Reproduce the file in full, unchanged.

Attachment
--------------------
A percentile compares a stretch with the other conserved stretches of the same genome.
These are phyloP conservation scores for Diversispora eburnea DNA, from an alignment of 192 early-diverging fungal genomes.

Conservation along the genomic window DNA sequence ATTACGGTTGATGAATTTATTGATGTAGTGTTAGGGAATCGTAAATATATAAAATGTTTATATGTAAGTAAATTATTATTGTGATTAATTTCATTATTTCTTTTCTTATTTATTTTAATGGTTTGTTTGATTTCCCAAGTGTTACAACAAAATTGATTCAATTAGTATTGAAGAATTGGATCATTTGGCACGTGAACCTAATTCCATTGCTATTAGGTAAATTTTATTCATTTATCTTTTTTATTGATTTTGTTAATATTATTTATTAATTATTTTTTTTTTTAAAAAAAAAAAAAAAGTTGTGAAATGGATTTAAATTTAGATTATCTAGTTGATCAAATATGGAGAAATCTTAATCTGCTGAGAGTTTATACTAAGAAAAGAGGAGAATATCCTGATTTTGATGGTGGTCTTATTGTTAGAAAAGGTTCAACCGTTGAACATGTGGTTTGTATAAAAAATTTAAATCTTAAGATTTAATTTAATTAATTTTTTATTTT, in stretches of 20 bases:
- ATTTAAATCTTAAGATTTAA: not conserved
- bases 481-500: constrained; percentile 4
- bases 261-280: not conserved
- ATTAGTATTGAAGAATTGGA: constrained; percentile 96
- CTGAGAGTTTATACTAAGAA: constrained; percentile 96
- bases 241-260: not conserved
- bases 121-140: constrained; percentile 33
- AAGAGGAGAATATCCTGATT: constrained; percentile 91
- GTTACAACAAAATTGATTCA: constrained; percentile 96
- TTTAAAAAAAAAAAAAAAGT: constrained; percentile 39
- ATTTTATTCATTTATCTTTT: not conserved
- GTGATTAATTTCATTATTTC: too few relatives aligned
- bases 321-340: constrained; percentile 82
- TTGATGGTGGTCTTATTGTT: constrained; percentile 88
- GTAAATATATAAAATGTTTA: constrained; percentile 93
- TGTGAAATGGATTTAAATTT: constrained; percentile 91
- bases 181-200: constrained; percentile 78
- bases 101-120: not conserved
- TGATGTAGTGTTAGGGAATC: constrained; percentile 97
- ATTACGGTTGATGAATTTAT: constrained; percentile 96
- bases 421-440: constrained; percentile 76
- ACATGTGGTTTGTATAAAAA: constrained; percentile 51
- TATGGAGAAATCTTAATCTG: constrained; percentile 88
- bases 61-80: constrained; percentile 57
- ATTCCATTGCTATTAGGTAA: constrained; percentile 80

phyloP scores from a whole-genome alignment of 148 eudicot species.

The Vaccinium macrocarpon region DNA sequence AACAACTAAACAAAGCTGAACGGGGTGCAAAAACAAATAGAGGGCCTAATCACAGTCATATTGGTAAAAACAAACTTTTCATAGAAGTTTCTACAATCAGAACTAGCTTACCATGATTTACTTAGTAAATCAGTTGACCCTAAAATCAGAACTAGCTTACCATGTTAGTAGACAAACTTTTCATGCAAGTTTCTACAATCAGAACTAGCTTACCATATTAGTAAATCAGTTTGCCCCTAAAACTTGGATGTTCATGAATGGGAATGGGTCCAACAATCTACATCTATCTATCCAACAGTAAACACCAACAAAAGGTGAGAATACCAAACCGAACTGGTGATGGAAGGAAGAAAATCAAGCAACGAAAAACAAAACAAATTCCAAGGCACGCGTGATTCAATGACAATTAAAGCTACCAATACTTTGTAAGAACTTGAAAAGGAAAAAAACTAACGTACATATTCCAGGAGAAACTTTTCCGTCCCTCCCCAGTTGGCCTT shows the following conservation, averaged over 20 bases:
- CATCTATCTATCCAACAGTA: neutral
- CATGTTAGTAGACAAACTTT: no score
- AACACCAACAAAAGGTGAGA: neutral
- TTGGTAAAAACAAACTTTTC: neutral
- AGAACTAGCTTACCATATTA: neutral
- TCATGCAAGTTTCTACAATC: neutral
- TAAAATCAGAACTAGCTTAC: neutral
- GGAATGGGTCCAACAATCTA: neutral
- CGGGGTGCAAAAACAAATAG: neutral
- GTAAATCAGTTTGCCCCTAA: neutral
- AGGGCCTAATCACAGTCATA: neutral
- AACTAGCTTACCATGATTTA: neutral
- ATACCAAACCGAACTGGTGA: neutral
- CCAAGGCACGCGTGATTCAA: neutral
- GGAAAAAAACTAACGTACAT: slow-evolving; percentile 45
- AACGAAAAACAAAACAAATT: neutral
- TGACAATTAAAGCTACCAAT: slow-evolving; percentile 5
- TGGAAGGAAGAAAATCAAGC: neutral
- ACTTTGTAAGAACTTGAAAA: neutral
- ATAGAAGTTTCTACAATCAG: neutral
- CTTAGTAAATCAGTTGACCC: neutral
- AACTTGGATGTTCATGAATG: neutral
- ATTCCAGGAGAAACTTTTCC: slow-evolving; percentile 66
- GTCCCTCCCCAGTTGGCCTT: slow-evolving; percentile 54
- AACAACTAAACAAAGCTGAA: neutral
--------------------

A percentile compares a stretch with the other conserved stretches of the same genome.
These are phyloP conservation scores for Diversispora eburnea DNA, from an alignment of 192 early-diverging fungal genomes.

Conservation along the genomic window DNA sequence ATTACGGTTGATGAATTTATTGATGTAGTGTTAGGGAATCGTAAATATATAAAATGTTTATATGTAAGTAAATTATTATTGTGATTAATTTCATTATTTCTTTTCTTATTTATTTTAATGGTTTGTTTGATTTCCCAAGTGTTACAACAAAATTGATTCAATTAGTATTGAAGAATTGGATCATTTGGCACGTGAACCTAATTCCATTGCTATTAGGTAAATTTTATTCATTTATCTTTTTTATTGATTTTGTTAATATTATTTATTAATTATTTTTTTTTTTAAAAAAAAAAAAAAAGTTGTGAAATGGATTTAAATTTAGATTATCTAGTTGATCAAATATGGAGAAATCTTAATCTGCTGAGAGTTTATACTAAGAAAAGAGGAGAATATCCTGATTTTGATGGTGGTCTTATTGTTAGAAAAGGTTCAACCGTTGAACATGTGGTTTGTATAAAAAATTTAAATCTTAAGATTTAATTTAATTAATTTTTTATTTT, in stretches of 20 bases:
- ATTTAAATCTTAAGATTTAA: not conserved
- bases 481-500: constrained; percentile 4
- bases 261-280: not conserved
- ATTAGTATTGAAGAATTGGA: constrained; percentile 96
- CTGAGAGTTTATACTAAGAA: constrained; percentile 96
- bases 241-260: not conserved
- bases 121-140: constrained; percentile 33
- AAGAGGAGAATATCCTGATT: constrained; percentile 91
- GTTACAACAAAATTGATTCA: constrained; percentile 96
- TTTAAAAAAAAAAAAAAAGT: constrained; percentile 39
- ATTTTATTCATTTATCTTTT: not conserved
- GTGATTAATTTCATTATTTC: too few relatives aligned
- bases 321-340: constrained; percentile 82
- TTGATGGTGGTCTTATTGTT: constrained; percentile 88
- GTAAATATATAAAATGTTTA: constrained; percentile 93
- TGTGAAATGGATTTAAATTT: constrained; percentile 91
- bases 181-200: constrained; percentile 78
- bases 101-120: not conserved
- TGATGTAGTGTTAGGGAATC: constrained; percentile 97
- ATTACGGTTGATGAATTTAT: constrained; percentile 96
- bases 421-440: constrained; percentile 76
- ACATGTGGTTTGTATAAAAA: constrained; percentile 51
- TATGGAGAAATCTTAATCTG: constrained; percentile 88
- bases 61-80: constrained; percentile 57
- ATTCCATTGCTATTAGGTAA: constrained; percentile 80

phyloP scores from a whole-genome alignment of 148 eudicot species.

The Vaccinium macrocarpon region DNA sequence AACAACTAAACAAAGCTGAACGGGGTGCAAAAACAAATAGAGGGCCTAATCACAGTCATATTGGTAAAAACAAACTTTTCATAGAAGTTTCTACAATCAGAACTAGCTTACCATGATTTACTTAGTAAATCAGTTGACCCTAAAATCAGAACTAGCTTACCATGTTAGTAGACAAACTTTTCATGCAAGTTTCTACAATCAGAACTAGCTTACCATATTAGTAAATCAGTTTGCCCCTAAAACTTGGATGTTCATGAATGGGAATGGGTCCAACAATCTACATCTATCTATCCAACAGTAAACACCAACAAAAGGTGAGAATACCAAACCGAACTGGTGATGGAAGGAAGAAAATCAAGCAACGAAAAACAAAACAAATTCCAAGGCACGCGTGATTCAATGACAATTAAAGCTACCAATACTTTGTAAGAACTTGAAAAGGAAAAAAACTAACGTACATATTCCAGGAGAAACTTTTCCGTCCCTCCCCAGTTGGCCTT shows the following conservation, averaged over 20 bases:
- CATCTATCTATCCAACAGTA: neutral
- CATGTTAGTAGACAAACTTT: no score
- AACACCAACAAAAGGTGAGA: neutral
- TTGGTAAAAACAAACTTTTC: neutral
- AGAACTAGCTTACCATATTA: neutral
- TCATGCAAGTTTCTACAATC: neutral
- TAAAATCAGAACTAGCTTAC: neutral
- GGAATGGGTCCAACAATCTA: neutral
- CGGGGTGCAAAAACAAATAG: neutral
- GTAAATCAGTTTGCCCCTAA: neutral
- AGGGCCTAATCACAGTCATA: neutral
- AACTAGCTTACCATGATTTA: neutral
- ATACCAAACCGAACTGGTGA: neutral
- CCAAGGCACGCGTGATTCAA: neutral
- GGAAAAAAACTAACGTACAT: slow-evolving; percentile 45
- AACGAAAAACAAAACAAATT: neutral
- TGACAATTAAAGCTACCAAT: slow-evolving; percentile 5
- TGGAAGGAAGAAAATCAAGC: neutral
- ACTTTGTAAGAACTTGAAAA: neutral
- ATAGAAGTTTCTACAATCAG: neutral
- CTTAGTAAATCAGTTGACCC: neutral
- AACTTGGATGTTCATGAATG: neutral
- ATTCCAGGAGAAACTTTTCC: slow-evolving; percentile 66
- GTCCCTCCCCAGTTGGCCTT: slow-evolving; percentile 54
- AACAACTAAACAAAGCTGAA: neutral